Dr. Asangba Tzüdir
Zone of Indistinction, Lawlessness and Life
Two contrasting events in relation to the Naga Political Issue vis-a-vis Peace Process have taken place in the last few days. Addressing the 18th Session of the United Nations Permanent Forum on Indigenous Issues at the UN HQ in New York, the Secretary General of the Naga Peoples Movement for Human Rights (NPMHR) Neingulo Krome said that the Indo-Naga issue has reached the “finest moment for a political settlement that would recognise the rights of the Nagas as a distinct people.” Yet, he also invoked the intervention of the United Nations and the International community to “hold the GoI accountable” should the current talk break and ceasefire abrogated. In contrast, the degree and intensity of the stand-off between the Assam Rifles and NSCN (IM) has not only threatened the Naga Peace process but has also validated the amorphous nature of the ‘conditional’ peace process. Both these contrasting events, however, proves that the ‘moment’ and time for the political settlement is no where ‘fine.’
Both parties have given official statements with AR demanding the NSCN (IM) to vacate the ‘unauthorised camp’, while NSCN (IM) have served a condition that their boys be allowed to go to Khangkhui Shirui designated camp (earlier vacated through mutual understanding) in case they move out of Sihai. In such standoffs, the ‘Special Powers’ vested on the Armed Forces moves at a threshold between ‘law’ and ‘politics’ in a ‘zone of indistinction’ of ‘law’ and ‘lawlessness.’ Thereby the ‘lawlessness’ comes to define what is ‘unlawful’ which in turn legitimises setting up their ‘camp.’ The ‘Special Powers’ then creates a ‘state of necessity’ within the premise of ‘disturbed area’ whereby the Sihai Village local ground became such a politically ‘militarised camp’ with Army trucks and Assam Rifles stationed to assert their unlawful power and authority by positioning mortars in combat in order to ‘terrorise’ the NSCN (IM) cadres camped in Sihai and more so the innocent civilians which would also, among others, set their objective rolling bringing the Civil Society Organisations to ‘negotiate’ on their behalf. Moreover, in such a tense situation, it is the civilians that get sandwiched, and thus, the onus of maintaining peace falls on the civilians.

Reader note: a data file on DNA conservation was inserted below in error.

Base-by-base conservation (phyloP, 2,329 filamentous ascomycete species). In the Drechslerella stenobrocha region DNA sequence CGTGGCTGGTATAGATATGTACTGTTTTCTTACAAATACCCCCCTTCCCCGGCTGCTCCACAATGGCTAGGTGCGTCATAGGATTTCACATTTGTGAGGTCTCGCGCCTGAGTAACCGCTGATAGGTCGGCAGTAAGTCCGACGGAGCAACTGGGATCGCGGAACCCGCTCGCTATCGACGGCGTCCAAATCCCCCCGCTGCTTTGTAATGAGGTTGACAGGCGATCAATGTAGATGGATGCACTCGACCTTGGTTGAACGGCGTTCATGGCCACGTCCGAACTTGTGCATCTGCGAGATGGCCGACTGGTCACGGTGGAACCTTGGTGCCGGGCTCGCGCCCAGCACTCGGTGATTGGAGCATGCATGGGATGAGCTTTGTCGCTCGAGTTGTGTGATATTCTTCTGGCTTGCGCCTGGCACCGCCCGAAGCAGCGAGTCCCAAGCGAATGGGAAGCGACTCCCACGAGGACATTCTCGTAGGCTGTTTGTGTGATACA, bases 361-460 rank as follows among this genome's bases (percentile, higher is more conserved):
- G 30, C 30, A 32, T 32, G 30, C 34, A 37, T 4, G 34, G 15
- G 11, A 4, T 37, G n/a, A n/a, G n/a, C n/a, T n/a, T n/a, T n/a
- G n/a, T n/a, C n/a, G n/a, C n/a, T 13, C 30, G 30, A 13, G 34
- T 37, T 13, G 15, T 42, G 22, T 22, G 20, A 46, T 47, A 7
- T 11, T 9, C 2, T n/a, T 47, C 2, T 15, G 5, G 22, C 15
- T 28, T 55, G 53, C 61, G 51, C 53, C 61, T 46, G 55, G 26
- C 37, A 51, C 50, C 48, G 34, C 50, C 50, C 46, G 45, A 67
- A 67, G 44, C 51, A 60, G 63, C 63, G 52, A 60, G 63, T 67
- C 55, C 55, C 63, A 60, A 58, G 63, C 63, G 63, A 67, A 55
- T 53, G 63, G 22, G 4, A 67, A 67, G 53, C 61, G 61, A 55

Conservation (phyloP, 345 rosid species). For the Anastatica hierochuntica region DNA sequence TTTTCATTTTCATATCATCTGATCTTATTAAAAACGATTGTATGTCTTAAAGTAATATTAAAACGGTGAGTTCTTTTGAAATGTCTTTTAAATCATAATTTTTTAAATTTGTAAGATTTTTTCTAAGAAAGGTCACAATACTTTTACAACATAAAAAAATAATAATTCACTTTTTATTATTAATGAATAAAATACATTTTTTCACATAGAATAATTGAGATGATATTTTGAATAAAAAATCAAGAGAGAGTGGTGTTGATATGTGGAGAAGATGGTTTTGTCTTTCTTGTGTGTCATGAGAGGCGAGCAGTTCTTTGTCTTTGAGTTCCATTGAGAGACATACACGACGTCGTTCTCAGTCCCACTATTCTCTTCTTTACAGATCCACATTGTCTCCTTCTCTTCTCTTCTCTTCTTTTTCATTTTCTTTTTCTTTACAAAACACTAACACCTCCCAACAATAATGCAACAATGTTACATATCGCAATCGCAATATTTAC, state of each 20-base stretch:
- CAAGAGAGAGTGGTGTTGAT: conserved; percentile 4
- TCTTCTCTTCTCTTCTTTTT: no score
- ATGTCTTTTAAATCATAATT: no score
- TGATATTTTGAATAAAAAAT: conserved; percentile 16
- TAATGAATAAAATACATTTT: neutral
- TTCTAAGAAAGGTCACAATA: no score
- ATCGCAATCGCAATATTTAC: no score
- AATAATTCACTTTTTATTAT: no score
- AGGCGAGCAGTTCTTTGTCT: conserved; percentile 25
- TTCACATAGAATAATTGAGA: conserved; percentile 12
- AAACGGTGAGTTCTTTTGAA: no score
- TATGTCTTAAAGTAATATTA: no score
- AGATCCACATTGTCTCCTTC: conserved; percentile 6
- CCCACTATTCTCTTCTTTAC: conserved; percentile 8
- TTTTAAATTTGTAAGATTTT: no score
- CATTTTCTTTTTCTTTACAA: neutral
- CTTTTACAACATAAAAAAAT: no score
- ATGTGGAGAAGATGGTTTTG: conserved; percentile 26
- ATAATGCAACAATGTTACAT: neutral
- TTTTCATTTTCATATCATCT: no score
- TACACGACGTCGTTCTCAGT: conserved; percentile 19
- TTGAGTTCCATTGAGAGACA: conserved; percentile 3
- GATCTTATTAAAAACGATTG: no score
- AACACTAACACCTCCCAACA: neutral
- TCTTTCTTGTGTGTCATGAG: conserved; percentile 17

Dwelling on the idea of the camp, modern day camps can be taken to be any ‘spatial perimeter’ where ‘war’ and ‘killing’ is legitimated through ‘exceptional laws.’ It not only proves the paradigm of biopolitics but also the way in which the very ‘rule of law’ operates wherein a supposed law enters into a ‘zone of indistinction’ between ‘law’ and ‘politics’ giving rise to a juridico-political law. Such a political order becomes institutionalised on the ‘body’ of the humans and displaces humans from the institutional and legal framework beyond any discourse on justice, ethics and morality.
The current political impasse, and the military combat response only reflects the emerging hegemonic regime and privileged executive control claimed as ‘temporary measure’ but traverses a trajectory that makes them into a permanent state of being bringing out the deep structures underlying the shifting currents of our evolving contemporary political landscape, and the vulnerability of life.
Given the ongoing experience, and the sovereign framework within which unwarranted power operates and with hardly any consideration for the human rights violations it sounds romantic to say that the Naga political process has reached the “finest moment for a political settlement that would recognise the rights of the Nagas as a distinct people.”
For now, the ‘dichotomy’ of the Indo-Naga issue, of political settlement and peace process somehow finds hijacked within an unlawful militarised ‘camp.’
(Dr Asangba Tzudir contributes a weekly guest editorial to The Morung Express. Comments can be mailed to email@example.com)